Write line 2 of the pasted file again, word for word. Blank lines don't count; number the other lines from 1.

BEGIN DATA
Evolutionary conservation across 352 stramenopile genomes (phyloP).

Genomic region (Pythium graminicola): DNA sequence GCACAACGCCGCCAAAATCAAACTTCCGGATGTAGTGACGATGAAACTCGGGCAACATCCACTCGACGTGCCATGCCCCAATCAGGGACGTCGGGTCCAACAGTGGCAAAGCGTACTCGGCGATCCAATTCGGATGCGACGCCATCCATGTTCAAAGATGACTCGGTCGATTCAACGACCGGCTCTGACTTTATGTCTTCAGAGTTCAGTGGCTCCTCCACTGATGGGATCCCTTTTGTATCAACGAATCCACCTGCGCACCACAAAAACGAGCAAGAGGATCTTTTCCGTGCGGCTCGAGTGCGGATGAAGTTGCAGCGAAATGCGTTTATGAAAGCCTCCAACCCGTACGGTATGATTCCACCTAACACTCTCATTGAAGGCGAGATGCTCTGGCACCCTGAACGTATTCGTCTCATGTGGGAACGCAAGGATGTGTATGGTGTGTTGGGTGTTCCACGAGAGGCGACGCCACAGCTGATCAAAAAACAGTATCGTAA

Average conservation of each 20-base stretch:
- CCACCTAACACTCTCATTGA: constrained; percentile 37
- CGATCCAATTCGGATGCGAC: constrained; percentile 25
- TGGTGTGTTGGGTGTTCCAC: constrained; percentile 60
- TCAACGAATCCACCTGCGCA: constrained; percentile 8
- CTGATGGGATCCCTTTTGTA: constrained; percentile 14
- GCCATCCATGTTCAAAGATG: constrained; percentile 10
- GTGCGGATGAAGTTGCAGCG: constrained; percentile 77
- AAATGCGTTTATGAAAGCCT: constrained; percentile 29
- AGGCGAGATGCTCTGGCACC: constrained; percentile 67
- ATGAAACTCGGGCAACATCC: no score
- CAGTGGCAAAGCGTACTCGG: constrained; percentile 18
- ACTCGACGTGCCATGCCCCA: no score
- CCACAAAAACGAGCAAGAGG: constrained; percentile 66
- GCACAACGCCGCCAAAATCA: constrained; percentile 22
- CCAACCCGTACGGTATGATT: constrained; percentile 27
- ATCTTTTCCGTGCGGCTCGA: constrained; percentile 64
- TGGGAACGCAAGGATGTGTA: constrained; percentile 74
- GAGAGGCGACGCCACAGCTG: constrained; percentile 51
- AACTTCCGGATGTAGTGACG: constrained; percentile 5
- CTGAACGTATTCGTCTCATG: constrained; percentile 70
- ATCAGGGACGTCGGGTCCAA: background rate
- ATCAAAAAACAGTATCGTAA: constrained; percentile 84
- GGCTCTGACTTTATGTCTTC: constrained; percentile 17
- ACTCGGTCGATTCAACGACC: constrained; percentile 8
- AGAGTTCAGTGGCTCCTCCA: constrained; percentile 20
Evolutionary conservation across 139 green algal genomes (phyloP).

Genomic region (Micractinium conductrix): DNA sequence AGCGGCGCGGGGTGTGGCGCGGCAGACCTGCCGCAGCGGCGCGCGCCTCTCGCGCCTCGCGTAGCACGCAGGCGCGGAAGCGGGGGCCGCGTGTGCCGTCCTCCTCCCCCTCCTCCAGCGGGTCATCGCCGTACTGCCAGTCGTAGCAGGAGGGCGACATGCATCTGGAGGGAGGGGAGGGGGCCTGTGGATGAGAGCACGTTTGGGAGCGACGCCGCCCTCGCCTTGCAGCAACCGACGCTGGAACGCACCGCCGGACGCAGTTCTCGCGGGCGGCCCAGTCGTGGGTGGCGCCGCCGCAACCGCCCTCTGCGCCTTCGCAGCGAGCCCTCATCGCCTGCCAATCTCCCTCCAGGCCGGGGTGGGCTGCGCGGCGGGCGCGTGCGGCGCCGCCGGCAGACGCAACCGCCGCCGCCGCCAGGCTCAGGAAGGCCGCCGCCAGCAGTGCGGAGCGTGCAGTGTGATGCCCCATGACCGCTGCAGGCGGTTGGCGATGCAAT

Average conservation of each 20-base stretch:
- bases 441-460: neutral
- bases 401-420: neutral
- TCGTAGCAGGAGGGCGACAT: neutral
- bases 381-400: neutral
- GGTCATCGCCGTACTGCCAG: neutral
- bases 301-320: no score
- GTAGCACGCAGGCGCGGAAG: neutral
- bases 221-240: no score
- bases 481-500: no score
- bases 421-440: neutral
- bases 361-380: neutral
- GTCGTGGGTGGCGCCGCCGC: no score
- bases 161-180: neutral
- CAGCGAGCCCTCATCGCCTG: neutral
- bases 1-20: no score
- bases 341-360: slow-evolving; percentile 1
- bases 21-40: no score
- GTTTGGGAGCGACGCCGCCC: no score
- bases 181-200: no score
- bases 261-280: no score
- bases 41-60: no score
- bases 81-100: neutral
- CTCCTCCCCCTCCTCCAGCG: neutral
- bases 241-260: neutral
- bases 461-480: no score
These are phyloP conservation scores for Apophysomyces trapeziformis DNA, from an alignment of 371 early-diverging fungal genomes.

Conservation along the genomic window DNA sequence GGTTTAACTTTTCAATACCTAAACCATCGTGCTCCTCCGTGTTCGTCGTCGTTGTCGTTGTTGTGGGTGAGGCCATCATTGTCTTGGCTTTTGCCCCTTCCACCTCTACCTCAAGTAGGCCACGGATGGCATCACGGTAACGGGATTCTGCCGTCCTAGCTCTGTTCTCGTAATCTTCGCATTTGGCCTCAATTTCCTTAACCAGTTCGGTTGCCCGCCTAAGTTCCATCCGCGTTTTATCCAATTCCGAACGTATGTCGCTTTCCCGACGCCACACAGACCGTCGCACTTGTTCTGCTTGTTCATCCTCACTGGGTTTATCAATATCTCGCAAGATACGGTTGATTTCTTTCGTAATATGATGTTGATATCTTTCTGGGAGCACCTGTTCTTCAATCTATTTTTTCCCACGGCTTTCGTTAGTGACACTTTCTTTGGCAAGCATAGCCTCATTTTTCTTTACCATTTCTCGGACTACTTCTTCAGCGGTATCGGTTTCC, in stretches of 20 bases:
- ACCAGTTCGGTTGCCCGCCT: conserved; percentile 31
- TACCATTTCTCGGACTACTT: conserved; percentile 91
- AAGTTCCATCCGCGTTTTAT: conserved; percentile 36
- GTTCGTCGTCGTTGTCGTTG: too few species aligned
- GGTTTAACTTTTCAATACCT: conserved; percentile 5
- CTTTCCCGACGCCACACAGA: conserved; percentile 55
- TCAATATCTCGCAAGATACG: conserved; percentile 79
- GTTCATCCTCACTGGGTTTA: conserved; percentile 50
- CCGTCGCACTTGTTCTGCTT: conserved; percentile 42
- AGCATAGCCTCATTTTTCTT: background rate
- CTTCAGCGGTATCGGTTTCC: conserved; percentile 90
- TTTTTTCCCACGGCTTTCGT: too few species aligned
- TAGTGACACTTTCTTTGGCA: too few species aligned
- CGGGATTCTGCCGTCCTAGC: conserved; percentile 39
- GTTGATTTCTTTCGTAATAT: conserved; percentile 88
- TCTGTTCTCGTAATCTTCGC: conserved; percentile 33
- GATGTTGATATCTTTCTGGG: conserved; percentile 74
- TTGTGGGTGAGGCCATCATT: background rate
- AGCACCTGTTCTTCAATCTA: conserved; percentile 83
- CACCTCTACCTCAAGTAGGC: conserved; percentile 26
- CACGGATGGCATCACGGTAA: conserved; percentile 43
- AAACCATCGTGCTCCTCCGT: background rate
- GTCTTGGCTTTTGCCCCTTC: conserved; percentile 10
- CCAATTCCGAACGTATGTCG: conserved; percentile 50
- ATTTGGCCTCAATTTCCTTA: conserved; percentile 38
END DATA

Genomic region (Pythium graminicola): DNA sequence GCACAACGCCGCCAAAATCAAACTTCCGGATGTAGTGACGATGAAACTCGGGCAACATCCACTCGACGTGCCATGCCCCAATCAGGGACGTCGGGTCCAACAGTGGCAAAGCGTACTCGGCGATCCAATTCGGATGCGACGCCATCCATGTTCAAAGATGACTCGGTCGATTCAACGACCGGCTCTGACTTTATGTCTTCAGAGTTCAGTGGCTCCTCCACTGATGGGATCCCTTTTGTATCAACGAATCCACCTGCGCACCACAAAAACGAGCAAGAGGATCTTTTCCGTGCGGCTCGAGTGCGGATGAAGTTGCAGCGAAATGCGTTTATGAAAGCCTCCAACCCGTACGGTATGATTCCACCTAACACTCTCATTGAAGGCGAGATGCTCTGGCACCCTGAACGTATTCGTCTCATGTGGGAACGCAAGGATGTGTATGGTGTGTTGGGTGTTCCACGAGAGGCGACGCCACAGCTGATCAAAAAACAGTATCGTAA